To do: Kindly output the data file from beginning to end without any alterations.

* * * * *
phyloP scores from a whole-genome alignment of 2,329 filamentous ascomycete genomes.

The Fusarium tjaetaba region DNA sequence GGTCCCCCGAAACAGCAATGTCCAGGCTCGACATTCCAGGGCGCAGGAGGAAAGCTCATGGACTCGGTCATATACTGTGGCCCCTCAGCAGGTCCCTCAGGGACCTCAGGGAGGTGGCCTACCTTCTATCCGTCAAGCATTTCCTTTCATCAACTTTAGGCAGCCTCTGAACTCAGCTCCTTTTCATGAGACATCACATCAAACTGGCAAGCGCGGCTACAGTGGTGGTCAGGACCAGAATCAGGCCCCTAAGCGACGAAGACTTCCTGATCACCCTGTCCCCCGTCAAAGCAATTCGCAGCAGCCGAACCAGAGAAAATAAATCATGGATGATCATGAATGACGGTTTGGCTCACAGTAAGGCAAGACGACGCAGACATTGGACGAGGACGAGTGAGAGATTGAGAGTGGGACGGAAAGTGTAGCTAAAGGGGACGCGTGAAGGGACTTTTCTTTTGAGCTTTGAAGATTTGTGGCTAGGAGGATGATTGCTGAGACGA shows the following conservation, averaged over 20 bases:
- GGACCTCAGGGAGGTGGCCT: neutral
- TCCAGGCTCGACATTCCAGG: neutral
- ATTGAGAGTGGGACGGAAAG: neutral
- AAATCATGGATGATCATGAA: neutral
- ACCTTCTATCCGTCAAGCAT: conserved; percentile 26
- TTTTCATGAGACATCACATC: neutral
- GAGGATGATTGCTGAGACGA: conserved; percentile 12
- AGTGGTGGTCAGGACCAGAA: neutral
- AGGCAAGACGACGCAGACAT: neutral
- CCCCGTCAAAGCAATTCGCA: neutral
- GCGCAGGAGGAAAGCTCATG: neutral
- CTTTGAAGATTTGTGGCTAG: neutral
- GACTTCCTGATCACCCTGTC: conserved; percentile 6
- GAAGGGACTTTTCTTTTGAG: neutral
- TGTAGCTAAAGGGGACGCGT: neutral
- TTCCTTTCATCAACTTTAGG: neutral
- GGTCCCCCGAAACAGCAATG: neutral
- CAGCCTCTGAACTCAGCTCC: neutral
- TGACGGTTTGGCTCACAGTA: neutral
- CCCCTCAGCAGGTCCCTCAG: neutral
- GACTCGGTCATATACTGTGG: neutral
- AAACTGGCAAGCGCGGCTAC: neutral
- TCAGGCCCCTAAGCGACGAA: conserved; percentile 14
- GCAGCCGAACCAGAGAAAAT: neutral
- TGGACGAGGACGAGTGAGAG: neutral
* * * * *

phyloP scores from a whole-genome alignment of 2,329 filamentous ascomycete genomes.

The Fusarium tjaetaba region DNA sequence GGTCCCCCGAAACAGCAATGTCCAGGCTCGACATTCCAGGGCGCAGGAGGAAAGCTCATGGACTCGGTCATATACTGTGGCCCCTCAGCAGGTCCCTCAGGGACCTCAGGGAGGTGGCCTACCTTCTATCCGTCAAGCATTTCCTTTCATCAACTTTAGGCAGCCTCTGAACTCAGCTCCTTTTCATGAGACATCACATCAAACTGGCAAGCGCGGCTACAGTGGTGGTCAGGACCAGAATCAGGCCCCTAAGCGACGAAGACTTCCTGATCACCCTGTCCCCCGTCAAAGCAATTCGCAGCAGCCGAACCAGAGAAAATAAATCATGGATGATCATGAATGACGGTTTGGCTCACAGTAAGGCAAGACGACGCAGACATTGGACGAGGACGAGTGAGAGATTGAGAGTGGGACGGAAAGTGTAGCTAAAGGGGACGCGTGAAGGGACTTTTCTTTTGAGCTTTGAAGATTTGTGGCTAGGAGGATGATTGCTGAGACGA shows the following conservation, averaged over 20 bases:
- GGACCTCAGGGAGGTGGCCT: neutral
- TCCAGGCTCGACATTCCAGG: neutral
- ATTGAGAGTGGGACGGAAAG: neutral
- AAATCATGGATGATCATGAA: neutral
- ACCTTCTATCCGTCAAGCAT: conserved; percentile 26
- TTTTCATGAGACATCACATC: neutral
- GAGGATGATTGCTGAGACGA: conserved; percentile 12
- AGTGGTGGTCAGGACCAGAA: neutral
- AGGCAAGACGACGCAGACAT: neutral
- CCCCGTCAAAGCAATTCGCA: neutral
- GCGCAGGAGGAAAGCTCATG: neutral
- CTTTGAAGATTTGTGGCTAG: neutral
- GACTTCCTGATCACCCTGTC: conserved; percentile 6
- GAAGGGACTTTTCTTTTGAG: neutral
- TGTAGCTAAAGGGGACGCGT: neutral
- TTCCTTTCATCAACTTTAGG: neutral
- GGTCCCCCGAAACAGCAATG: neutral
- CAGCCTCTGAACTCAGCTCC: neutral
- TGACGGTTTGGCTCACAGTA: neutral
- CCCCTCAGCAGGTCCCTCAG: neutral
- GACTCGGTCATATACTGTGG: neutral
- AAACTGGCAAGCGCGGCTAC: neutral
- TCAGGCCCCTAAGCGACGAA: conserved; percentile 14
- GCAGCCGAACCAGAGAAAAT: neutral
- TGGACGAGGACGAGTGAGAG: neutral